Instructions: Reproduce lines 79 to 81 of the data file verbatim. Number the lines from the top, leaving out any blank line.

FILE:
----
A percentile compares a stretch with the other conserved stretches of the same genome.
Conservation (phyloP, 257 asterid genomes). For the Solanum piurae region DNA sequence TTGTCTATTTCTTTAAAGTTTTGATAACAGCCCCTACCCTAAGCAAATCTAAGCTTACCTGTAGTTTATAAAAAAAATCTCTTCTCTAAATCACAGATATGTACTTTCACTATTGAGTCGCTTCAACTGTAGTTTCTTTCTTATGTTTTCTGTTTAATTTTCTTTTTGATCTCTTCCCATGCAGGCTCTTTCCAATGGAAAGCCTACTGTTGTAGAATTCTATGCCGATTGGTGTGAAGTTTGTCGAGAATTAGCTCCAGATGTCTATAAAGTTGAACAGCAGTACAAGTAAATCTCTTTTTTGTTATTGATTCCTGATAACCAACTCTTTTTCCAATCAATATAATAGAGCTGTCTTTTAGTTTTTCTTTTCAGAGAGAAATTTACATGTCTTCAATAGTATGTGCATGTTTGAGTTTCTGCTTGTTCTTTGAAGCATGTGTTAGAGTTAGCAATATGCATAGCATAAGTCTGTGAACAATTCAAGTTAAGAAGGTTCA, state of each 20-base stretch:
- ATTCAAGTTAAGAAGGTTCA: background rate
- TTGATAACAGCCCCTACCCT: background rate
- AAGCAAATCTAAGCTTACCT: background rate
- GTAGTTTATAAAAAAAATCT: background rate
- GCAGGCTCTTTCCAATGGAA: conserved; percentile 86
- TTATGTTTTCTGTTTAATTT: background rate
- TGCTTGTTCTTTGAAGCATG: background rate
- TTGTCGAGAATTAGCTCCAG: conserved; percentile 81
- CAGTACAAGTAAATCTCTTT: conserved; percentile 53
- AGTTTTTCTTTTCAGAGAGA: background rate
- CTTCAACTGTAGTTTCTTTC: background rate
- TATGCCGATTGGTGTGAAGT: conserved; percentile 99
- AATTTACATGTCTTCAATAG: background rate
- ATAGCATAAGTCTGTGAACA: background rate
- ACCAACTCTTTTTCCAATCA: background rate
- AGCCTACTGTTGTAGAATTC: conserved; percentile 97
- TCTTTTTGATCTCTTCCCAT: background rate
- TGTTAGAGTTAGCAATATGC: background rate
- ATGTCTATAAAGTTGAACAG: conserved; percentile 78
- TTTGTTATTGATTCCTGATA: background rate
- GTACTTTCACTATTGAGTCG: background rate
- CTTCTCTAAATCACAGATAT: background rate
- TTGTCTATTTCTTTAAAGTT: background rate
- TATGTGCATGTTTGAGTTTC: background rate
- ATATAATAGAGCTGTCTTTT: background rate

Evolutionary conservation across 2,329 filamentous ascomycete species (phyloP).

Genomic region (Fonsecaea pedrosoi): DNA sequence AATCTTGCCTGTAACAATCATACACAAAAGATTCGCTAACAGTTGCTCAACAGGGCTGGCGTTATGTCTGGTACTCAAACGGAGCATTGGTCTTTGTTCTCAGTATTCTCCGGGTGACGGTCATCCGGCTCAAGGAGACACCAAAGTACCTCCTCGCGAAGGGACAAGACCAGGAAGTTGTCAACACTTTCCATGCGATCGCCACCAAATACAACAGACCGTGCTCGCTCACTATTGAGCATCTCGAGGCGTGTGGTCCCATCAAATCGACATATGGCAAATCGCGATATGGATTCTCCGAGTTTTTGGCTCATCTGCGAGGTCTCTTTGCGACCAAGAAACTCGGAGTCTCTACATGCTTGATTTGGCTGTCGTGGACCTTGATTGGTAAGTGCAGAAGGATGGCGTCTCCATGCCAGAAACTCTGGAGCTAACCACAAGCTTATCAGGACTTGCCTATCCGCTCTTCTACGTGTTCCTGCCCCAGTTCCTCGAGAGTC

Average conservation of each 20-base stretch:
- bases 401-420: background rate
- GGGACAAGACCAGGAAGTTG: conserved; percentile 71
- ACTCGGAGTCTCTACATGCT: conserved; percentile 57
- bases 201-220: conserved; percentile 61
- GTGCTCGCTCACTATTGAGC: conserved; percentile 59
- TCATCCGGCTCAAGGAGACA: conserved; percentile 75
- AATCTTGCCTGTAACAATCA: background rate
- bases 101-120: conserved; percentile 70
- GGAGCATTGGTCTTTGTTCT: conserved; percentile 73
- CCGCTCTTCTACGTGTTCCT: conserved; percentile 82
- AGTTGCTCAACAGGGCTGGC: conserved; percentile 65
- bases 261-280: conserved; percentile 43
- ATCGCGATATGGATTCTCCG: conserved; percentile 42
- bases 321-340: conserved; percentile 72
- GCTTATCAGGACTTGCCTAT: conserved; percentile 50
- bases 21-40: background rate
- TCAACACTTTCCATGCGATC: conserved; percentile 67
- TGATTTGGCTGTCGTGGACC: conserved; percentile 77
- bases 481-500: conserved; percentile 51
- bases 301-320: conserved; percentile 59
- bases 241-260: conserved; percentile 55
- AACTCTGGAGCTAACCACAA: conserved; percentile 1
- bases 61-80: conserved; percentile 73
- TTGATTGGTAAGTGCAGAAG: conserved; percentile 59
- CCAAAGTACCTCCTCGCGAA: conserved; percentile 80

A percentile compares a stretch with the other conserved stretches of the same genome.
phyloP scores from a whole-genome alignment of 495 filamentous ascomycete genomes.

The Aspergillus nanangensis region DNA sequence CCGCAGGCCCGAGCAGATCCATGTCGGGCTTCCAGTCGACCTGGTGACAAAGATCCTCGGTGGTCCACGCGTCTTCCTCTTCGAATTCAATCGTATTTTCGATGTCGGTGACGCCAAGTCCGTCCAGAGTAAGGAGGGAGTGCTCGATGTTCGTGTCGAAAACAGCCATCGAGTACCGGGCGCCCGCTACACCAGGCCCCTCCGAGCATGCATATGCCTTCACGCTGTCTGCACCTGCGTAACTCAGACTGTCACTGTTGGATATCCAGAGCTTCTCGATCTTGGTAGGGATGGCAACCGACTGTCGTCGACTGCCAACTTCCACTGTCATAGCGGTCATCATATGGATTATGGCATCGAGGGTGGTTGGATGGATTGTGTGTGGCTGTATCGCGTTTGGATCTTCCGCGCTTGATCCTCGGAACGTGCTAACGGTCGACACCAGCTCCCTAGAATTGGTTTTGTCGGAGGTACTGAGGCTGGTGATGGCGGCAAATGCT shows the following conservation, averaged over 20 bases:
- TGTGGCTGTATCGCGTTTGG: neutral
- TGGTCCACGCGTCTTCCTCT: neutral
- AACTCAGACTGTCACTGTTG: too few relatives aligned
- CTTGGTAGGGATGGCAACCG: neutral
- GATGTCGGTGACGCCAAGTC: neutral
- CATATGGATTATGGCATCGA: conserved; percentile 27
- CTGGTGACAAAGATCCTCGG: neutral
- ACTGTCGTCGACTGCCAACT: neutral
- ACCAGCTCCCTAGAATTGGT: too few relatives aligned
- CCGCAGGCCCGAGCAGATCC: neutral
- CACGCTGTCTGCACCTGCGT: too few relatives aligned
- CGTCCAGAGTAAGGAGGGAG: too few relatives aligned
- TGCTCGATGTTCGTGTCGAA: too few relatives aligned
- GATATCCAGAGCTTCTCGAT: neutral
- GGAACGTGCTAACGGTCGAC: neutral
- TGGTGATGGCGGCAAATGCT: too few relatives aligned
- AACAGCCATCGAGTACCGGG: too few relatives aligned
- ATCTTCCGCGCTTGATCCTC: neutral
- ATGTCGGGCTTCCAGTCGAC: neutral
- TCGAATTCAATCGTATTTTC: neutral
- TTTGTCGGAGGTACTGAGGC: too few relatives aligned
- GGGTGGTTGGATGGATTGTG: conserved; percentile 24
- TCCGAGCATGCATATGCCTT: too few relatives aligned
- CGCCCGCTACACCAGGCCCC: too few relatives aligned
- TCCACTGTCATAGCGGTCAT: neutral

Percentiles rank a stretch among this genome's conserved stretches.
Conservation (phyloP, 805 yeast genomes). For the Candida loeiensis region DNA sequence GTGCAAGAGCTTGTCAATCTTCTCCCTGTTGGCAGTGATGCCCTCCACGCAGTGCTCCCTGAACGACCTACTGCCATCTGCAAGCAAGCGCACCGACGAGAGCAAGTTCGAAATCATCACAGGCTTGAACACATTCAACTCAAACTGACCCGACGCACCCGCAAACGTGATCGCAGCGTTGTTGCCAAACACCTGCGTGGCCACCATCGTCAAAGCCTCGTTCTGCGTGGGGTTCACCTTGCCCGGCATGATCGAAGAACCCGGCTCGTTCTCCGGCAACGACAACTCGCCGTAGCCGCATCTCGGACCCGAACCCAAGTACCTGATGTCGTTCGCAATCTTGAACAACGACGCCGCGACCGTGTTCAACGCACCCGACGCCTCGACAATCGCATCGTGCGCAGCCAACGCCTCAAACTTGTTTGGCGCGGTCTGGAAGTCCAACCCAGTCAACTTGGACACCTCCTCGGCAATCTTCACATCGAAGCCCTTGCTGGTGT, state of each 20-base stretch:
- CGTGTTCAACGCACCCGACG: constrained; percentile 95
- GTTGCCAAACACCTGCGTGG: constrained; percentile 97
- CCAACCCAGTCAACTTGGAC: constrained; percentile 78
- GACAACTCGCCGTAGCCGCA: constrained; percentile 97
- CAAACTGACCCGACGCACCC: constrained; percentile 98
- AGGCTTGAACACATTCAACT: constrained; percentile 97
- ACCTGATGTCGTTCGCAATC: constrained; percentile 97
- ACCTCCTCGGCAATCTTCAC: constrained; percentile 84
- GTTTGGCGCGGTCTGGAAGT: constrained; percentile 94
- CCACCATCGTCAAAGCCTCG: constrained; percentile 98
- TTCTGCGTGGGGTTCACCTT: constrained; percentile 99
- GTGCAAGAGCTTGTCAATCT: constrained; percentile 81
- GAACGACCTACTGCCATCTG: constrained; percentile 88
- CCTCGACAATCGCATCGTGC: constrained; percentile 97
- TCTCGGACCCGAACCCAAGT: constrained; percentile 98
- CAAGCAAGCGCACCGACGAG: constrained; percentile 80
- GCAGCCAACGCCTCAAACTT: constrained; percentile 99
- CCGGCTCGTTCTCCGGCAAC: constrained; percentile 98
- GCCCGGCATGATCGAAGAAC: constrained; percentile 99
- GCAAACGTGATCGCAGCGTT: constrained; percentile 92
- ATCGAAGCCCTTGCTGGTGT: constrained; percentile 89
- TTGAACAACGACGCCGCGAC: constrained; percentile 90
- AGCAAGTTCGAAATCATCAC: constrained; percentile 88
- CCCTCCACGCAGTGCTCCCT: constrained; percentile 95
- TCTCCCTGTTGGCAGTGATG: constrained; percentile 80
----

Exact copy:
- TTTGTCGGAGGTACTGAGGC: too few relatives aligned
- GGGTGGTTGGATGGATTGTG: conserved; percentile 24
- TCCGAGCATGCATATGCCTT: too few relatives aligned